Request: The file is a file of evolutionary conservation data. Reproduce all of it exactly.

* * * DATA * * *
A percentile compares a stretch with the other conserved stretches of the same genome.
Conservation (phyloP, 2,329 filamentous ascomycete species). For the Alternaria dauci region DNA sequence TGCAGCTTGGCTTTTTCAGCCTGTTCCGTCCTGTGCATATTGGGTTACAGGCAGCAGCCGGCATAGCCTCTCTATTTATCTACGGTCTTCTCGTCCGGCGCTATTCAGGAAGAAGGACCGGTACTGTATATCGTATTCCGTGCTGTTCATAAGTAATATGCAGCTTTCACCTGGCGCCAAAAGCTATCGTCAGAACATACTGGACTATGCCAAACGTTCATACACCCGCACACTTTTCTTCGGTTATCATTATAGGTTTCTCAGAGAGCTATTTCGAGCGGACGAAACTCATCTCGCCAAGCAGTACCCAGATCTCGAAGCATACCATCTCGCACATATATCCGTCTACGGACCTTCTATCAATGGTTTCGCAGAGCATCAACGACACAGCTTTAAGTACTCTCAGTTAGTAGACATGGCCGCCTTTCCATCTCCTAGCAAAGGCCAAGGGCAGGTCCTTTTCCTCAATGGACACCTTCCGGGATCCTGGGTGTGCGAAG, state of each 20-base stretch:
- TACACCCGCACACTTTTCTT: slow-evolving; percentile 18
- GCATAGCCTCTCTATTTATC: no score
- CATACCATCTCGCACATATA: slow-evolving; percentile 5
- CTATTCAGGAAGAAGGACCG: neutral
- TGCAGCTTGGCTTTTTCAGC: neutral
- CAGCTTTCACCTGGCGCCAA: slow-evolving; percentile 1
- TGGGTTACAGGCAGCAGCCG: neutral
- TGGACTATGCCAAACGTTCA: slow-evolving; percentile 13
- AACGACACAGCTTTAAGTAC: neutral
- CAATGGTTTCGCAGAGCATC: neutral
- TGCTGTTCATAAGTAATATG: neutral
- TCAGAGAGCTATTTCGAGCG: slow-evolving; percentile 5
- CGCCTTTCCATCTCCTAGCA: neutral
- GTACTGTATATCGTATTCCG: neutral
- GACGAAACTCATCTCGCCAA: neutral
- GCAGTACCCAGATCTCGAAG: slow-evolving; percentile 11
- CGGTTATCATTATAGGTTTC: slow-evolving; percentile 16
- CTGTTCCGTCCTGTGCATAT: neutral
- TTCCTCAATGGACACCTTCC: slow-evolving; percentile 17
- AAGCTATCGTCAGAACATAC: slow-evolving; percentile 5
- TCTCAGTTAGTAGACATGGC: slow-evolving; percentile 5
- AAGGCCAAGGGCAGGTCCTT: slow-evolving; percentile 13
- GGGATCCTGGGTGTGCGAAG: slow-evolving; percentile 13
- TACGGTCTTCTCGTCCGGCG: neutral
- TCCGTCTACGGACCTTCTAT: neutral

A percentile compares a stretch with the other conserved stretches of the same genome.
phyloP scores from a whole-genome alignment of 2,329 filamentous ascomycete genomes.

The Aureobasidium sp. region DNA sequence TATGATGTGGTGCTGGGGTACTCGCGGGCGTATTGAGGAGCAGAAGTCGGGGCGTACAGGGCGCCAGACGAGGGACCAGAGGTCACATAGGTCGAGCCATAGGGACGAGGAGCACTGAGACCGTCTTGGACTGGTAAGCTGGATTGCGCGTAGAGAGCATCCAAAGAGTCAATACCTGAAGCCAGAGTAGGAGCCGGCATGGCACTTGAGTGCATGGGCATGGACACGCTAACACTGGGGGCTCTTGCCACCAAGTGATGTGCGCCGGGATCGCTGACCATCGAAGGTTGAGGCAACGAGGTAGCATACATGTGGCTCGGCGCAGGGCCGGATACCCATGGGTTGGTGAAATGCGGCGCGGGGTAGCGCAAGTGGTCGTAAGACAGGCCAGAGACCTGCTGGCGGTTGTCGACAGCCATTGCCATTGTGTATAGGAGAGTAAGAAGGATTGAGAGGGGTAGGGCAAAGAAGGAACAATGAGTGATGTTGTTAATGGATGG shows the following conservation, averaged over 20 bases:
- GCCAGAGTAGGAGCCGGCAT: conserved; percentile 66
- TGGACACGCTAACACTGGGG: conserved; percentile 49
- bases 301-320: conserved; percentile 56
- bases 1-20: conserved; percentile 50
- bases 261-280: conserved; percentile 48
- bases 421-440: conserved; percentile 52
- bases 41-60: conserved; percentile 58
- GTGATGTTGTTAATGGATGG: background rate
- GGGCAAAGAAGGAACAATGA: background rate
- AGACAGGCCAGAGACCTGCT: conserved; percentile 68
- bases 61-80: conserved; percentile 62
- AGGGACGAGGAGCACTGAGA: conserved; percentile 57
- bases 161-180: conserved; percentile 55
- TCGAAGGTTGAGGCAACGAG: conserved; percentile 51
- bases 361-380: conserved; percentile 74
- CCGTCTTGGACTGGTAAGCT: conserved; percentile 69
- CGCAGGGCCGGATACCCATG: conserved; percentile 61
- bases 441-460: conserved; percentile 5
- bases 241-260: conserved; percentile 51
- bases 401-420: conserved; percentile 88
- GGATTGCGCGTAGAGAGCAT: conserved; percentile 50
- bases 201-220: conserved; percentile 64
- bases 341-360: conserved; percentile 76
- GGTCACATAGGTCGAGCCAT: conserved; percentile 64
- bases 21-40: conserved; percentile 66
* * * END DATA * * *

A percentile compares a stretch with the other conserved stretches of the same genome.
Conservation (phyloP, 2,329 filamentous ascomycete species). For the Alternaria dauci region DNA sequence TGCAGCTTGGCTTTTTCAGCCTGTTCCGTCCTGTGCATATTGGGTTACAGGCAGCAGCCGGCATAGCCTCTCTATTTATCTACGGTCTTCTCGTCCGGCGCTATTCAGGAAGAAGGACCGGTACTGTATATCGTATTCCGTGCTGTTCATAAGTAATATGCAGCTTTCACCTGGCGCCAAAAGCTATCGTCAGAACATACTGGACTATGCCAAACGTTCATACACCCGCACACTTTTCTTCGGTTATCATTATAGGTTTCTCAGAGAGCTATTTCGAGCGGACGAAACTCATCTCGCCAAGCAGTACCCAGATCTCGAAGCATACCATCTCGCACATATATCCGTCTACGGACCTTCTATCAATGGTTTCGCAGAGCATCAACGACACAGCTTTAAGTACTCTCAGTTAGTAGACATGGCCGCCTTTCCATCTCCTAGCAAAGGCCAAGGGCAGGTCCTTTTCCTCAATGGACACCTTCCGGGATCCTGGGTGTGCGAAG, state of each 20-base stretch:
- TACACCCGCACACTTTTCTT: slow-evolving; percentile 18
- GCATAGCCTCTCTATTTATC: no score
- CATACCATCTCGCACATATA: slow-evolving; percentile 5
- CTATTCAGGAAGAAGGACCG: neutral
- TGCAGCTTGGCTTTTTCAGC: neutral
- CAGCTTTCACCTGGCGCCAA: slow-evolving; percentile 1
- TGGGTTACAGGCAGCAGCCG: neutral
- TGGACTATGCCAAACGTTCA: slow-evolving; percentile 13
- AACGACACAGCTTTAAGTAC: neutral
- CAATGGTTTCGCAGAGCATC: neutral
- TGCTGTTCATAAGTAATATG: neutral
- TCAGAGAGCTATTTCGAGCG: slow-evolving; percentile 5
- CGCCTTTCCATCTCCTAGCA: neutral
- GTACTGTATATCGTATTCCG: neutral
- GACGAAACTCATCTCGCCAA: neutral
- GCAGTACCCAGATCTCGAAG: slow-evolving; percentile 11
- CGGTTATCATTATAGGTTTC: slow-evolving; percentile 16
- CTGTTCCGTCCTGTGCATAT: neutral
- TTCCTCAATGGACACCTTCC: slow-evolving; percentile 17
- AAGCTATCGTCAGAACATAC: slow-evolving; percentile 5
- TCTCAGTTAGTAGACATGGC: slow-evolving; percentile 5
- AAGGCCAAGGGCAGGTCCTT: slow-evolving; percentile 13
- GGGATCCTGGGTGTGCGAAG: slow-evolving; percentile 13
- TACGGTCTTCTCGTCCGGCG: neutral
- TCCGTCTACGGACCTTCTAT: neutral

A percentile compares a stretch with the other conserved stretches of the same genome.
phyloP scores from a whole-genome alignment of 2,329 filamentous ascomycete genomes.

The Aureobasidium sp. region DNA sequence TATGATGTGGTGCTGGGGTACTCGCGGGCGTATTGAGGAGCAGAAGTCGGGGCGTACAGGGCGCCAGACGAGGGACCAGAGGTCACATAGGTCGAGCCATAGGGACGAGGAGCACTGAGACCGTCTTGGACTGGTAAGCTGGATTGCGCGTAGAGAGCATCCAAAGAGTCAATACCTGAAGCCAGAGTAGGAGCCGGCATGGCACTTGAGTGCATGGGCATGGACACGCTAACACTGGGGGCTCTTGCCACCAAGTGATGTGCGCCGGGATCGCTGACCATCGAAGGTTGAGGCAACGAGGTAGCATACATGTGGCTCGGCGCAGGGCCGGATACCCATGGGTTGGTGAAATGCGGCGCGGGGTAGCGCAAGTGGTCGTAAGACAGGCCAGAGACCTGCTGGCGGTTGTCGACAGCCATTGCCATTGTGTATAGGAGAGTAAGAAGGATTGAGAGGGGTAGGGCAAAGAAGGAACAATGAGTGATGTTGTTAATGGATGG shows the following conservation, averaged over 20 bases:
- GCCAGAGTAGGAGCCGGCAT: conserved; percentile 66
- TGGACACGCTAACACTGGGG: conserved; percentile 49
- bases 301-320: conserved; percentile 56
- bases 1-20: conserved; percentile 50
- bases 261-280: conserved; percentile 48
- bases 421-440: conserved; percentile 52
- bases 41-60: conserved; percentile 58
- GTGATGTTGTTAATGGATGG: background rate
- GGGCAAAGAAGGAACAATGA: background rate
- AGACAGGCCAGAGACCTGCT: conserved; percentile 68
- bases 61-80: conserved; percentile 62
- AGGGACGAGGAGCACTGAGA: conserved; percentile 57
- bases 161-180: conserved; percentile 55
- TCGAAGGTTGAGGCAACGAG: conserved; percentile 51
- bases 361-380: conserved; percentile 74
- CCGTCTTGGACTGGTAAGCT: conserved; percentile 69
- CGCAGGGCCGGATACCCATG: conserved; percentile 61
- bases 441-460: conserved; percentile 5
- bases 241-260: conserved; percentile 51
- bases 401-420: conserved; percentile 88
- GGATTGCGCGTAGAGAGCAT: conserved; percentile 50
- bases 201-220: conserved; percentile 64
- bases 341-360: conserved; percentile 76
- GGTCACATAGGTCGAGCCAT: conserved; percentile 64
- bases 21-40: conserved; percentile 66